17.  Declich P, Isimbaldi G, Sironi M, Galli C, Ferrara A, Caruso S, Baldacci MP, Stioui S, Privitera O, Boccazzi G. Sporadic fundic gland polyps: an immunohistochemical study of their antigenic profile. Pathol Res Pract. 1996;192:808-815.  [PubMed]  [DOI]
18.  Torbenson M, Lee JH, Cruz-Correa M, Ravich W, Rastgar K, Abraham SC, Wu TT. Sporadic fundic gland polyposis: a clinical, histological, and molecular analysis. Mod Pathol. 2002;15:718-723.  [PubMed]  [DOI]
19.  Shand AG, Taylor AC, Banerjee M, Lessels A, Coia J, Clark C, Haites N, Ghosh S. Gastric fundic gland polyps in south-east Scotland: absence of adenomatous polyposis coli gene mutations and a strikingly low prevalence of Helicobacter pylori infection. J Gastroenterol Hepatol. 2002;17:1161-1164.  [PubMed]  [DOI]
20.  Sekine S, Shimoda T, Nimura S, Nakanishi Y, Akasu T, Katai H, Gotoda T, Shibata T, Sakamoto M, Hirohashi S. High-grade dysplasia associated with fundic gland polyposis in a familial adenomatous polyposis patient, with special reference to APC mutation profiles. Mod Pathol. 2004;17:1421-1426.  [PubMed]  [DOI]
21.  Raghunath AS, O'Morain C, McLoughlin RC. Review article: the long-term use of proton-pump inhibitors. Aliment Pharmacol Ther. 2005;22 Suppl 1:55-63.  [PubMed]  [DOI]
22.  Fossmark R, Jianu CS, Martinsen TC, Qvigstad G, Syversen U, Waldum HL. Serum gastrin and chromogranin A levels in patients with fundic gland polyps caused by long-term proton-pump inhibition. Scand J Gastroenterol43(1):20-24.  [PubMed]  [DOI]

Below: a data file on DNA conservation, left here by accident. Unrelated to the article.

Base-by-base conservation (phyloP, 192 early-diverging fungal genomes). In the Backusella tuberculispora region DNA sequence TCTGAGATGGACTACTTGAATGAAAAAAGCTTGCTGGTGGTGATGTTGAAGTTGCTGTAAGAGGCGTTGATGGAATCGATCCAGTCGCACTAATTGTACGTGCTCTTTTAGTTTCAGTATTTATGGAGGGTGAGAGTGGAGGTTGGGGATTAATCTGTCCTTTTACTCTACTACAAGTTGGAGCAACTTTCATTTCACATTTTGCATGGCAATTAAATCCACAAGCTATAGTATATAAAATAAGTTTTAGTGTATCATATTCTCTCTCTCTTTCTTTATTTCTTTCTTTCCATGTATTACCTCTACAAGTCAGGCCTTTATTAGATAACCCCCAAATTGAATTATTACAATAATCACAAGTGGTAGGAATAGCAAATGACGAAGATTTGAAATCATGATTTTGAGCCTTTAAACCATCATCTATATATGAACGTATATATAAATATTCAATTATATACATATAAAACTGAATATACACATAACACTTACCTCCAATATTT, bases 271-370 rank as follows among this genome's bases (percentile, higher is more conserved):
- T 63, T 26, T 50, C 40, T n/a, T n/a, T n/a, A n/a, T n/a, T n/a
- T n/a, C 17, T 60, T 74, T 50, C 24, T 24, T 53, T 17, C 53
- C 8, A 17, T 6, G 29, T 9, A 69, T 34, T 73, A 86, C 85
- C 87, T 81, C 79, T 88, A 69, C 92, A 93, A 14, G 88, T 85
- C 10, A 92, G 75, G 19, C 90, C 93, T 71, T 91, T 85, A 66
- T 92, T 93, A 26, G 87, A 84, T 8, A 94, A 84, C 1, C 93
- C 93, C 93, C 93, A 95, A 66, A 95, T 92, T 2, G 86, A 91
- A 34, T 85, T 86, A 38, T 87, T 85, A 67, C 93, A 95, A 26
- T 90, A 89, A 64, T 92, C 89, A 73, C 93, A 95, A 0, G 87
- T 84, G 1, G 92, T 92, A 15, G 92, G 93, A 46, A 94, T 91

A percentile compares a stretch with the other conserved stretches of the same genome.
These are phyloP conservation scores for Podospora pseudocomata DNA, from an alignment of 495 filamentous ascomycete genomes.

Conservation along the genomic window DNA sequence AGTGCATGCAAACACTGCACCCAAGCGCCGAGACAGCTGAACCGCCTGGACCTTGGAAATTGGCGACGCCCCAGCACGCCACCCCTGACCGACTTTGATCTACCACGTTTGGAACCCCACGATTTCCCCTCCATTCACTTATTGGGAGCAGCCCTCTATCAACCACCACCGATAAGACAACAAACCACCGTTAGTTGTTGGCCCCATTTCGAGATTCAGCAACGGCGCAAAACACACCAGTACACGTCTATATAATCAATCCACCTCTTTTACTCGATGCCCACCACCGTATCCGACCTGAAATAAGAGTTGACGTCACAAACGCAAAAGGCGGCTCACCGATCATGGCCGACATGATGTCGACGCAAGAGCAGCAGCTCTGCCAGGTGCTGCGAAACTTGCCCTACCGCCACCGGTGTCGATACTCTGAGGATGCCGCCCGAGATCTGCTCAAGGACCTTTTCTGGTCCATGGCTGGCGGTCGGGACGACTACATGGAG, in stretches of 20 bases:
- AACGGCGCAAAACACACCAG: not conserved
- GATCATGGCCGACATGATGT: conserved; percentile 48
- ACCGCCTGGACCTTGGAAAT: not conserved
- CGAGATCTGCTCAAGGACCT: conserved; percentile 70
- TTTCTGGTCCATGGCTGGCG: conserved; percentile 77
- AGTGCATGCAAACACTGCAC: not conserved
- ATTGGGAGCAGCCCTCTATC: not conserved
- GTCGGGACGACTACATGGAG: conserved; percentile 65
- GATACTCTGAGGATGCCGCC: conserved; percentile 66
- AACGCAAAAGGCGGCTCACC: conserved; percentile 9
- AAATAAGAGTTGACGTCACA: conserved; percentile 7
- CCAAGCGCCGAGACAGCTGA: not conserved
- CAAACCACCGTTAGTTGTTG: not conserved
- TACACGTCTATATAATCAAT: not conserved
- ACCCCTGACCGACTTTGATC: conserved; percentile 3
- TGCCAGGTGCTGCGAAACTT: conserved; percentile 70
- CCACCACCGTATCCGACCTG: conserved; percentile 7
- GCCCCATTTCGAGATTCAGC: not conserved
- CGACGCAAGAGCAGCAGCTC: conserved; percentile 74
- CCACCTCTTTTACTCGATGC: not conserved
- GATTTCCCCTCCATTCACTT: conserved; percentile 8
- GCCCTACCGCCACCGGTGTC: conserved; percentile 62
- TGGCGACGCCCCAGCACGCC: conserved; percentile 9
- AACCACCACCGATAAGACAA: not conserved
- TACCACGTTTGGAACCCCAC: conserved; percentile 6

23.  Graham JR. Gastric polyposis: onset during long-term therapy with omeprazole. Med J Aust. 1992;157:287-288.  [PubMed]  [DOI]
24.  el-Zimaity HM, Jackson FW, Graham DY. Fundic gland polyps developing during omeprazole therapy. Am J Gastroenterol. 1997;92:1858-1860.  [PubMed]  [DOI]
25.  Choudhry U, Boyce HW Jr, Coppola D. Proton pump inhibitor-associated gastric polyps: a retrospective analysis of their frequency, and endoscopic, histologic, and ultrastructural characteristics. Am J Clin Pathol. 1998;110:615-621.  [PubMed]  [DOI]
26.  Jalving M, Koornstra JJ, Wesseling J, Boezen HM, DE Jong S, Kleibeuker JH. Increased risk of fundic gland polyps during long-term proton pump inhibitor therapy. Aliment Pharmacol Ther. 2006;24:1341-1348.  [PubMed]  [DOI]
27.  Watanabe N, Seno H, Nakajima T, Yazumi S, Miyamoto S, Matsumoto S, Itoh T, Kawanami C, Okazaki K, Chiba T. Regression of fundic gland polyps following acquisition of Helicobacter pylori. Gut. 2002;51:742-745.  [PubMed]  [DOI]
28.  Pashankar DS, Israel DM. Gastric polyps and nodules in children receiving long-term omeprazole therapy. J Pediatr Gastroenterol Nutr. 2002;35:658-662.  [PubMed]  [DOI]
29.  Attard TM, Yardley JH, Cuffari C. Gastric polyps in pediatrics: an 18-year hospital-based analysis. Am J Gastroenterol. 2002;97:298-301.  [PubMed]  [DOI]
30.  Robertson DJ, Larsson H, Friis S, Pedersen L, Baron JA, Sorensen HT. Proton pump inhibitor use and risk of colorectal cancer: a population-based, case-control study. Gastroenterology. 2007;133:755-760.  [PubMed]  [DOI]
31.  Yang YX, Hennessy S, Propert K, Hwang WT, Sedarat A, Lewis JD. Chronic proton pump inhibitor therapy and the risk of colorectal cancer. Gastroenterology. 2007;133:748-754.  [PubMed]  [DOI]